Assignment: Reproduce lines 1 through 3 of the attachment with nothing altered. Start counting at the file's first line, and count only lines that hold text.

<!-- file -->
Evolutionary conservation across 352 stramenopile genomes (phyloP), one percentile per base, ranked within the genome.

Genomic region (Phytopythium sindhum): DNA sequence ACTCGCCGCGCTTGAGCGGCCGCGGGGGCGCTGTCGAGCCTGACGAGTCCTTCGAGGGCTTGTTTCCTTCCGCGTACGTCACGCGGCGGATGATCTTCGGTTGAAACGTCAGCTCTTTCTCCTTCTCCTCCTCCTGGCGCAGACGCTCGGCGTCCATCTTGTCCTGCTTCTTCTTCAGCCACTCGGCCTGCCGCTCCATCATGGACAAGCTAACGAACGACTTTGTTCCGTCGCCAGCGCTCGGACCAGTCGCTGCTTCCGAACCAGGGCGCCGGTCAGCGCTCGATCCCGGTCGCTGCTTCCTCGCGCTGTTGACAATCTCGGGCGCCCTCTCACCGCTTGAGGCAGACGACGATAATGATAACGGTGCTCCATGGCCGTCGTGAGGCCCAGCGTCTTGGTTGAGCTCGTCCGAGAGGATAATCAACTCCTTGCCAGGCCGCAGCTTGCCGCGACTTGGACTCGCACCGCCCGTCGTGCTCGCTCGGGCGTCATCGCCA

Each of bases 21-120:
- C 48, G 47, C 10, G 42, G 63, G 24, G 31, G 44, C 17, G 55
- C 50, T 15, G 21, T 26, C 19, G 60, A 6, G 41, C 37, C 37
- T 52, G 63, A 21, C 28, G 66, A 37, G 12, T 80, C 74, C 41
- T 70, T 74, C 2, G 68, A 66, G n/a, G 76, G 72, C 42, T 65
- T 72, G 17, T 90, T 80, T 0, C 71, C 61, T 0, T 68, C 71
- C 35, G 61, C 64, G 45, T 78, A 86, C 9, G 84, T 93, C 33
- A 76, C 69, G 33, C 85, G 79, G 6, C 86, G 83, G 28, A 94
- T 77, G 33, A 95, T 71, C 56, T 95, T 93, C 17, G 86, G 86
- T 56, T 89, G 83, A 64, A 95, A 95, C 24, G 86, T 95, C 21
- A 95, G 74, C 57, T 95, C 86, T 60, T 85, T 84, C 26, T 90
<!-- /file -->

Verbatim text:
Evolutionary conservation across 352 stramenopile genomes (phyloP), one percentile per base, ranked within the genome.

Genomic region (Phytopythium sindhum): DNA sequence ACTCGCCGCGCTTGAGCGGCCGCGGGGGCGCTGTCGAGCCTGACGAGTCCTTCGAGGGCTTGTTTCCTTCCGCGTACGTCACGCGGCGGATGATCTTCGGTTGAAACGTCAGCTCTTTCTCCTTCTCCTCCTCCTGGCGCAGACGCTCGGCGTCCATCTTGTCCTGCTTCTTCTTCAGCCACTCGGCCTGCCGCTCCATCATGGACAAGCTAACGAACGACTTTGTTCCGTCGCCAGCGCTCGGACCAGTCGCTGCTTCCGAACCAGGGCGCCGGTCAGCGCTCGATCCCGGTCGCTGCTTCCTCGCGCTGTTGACAATCTCGGGCGCCCTCTCACCGCTTGAGGCAGACGACGATAATGATAACGGTGCTCCATGGCCGTCGTGAGGCCCAGCGTCTTGGTTGAGCTCGTCCGAGAGGATAATCAACTCCTTGCCAGGCCGCAGCTTGCCGCGACTTGGACTCGCACCGCCCGTCGTGCTCGCTCGGGCGTCATCGCCA

Each of bases 21-120: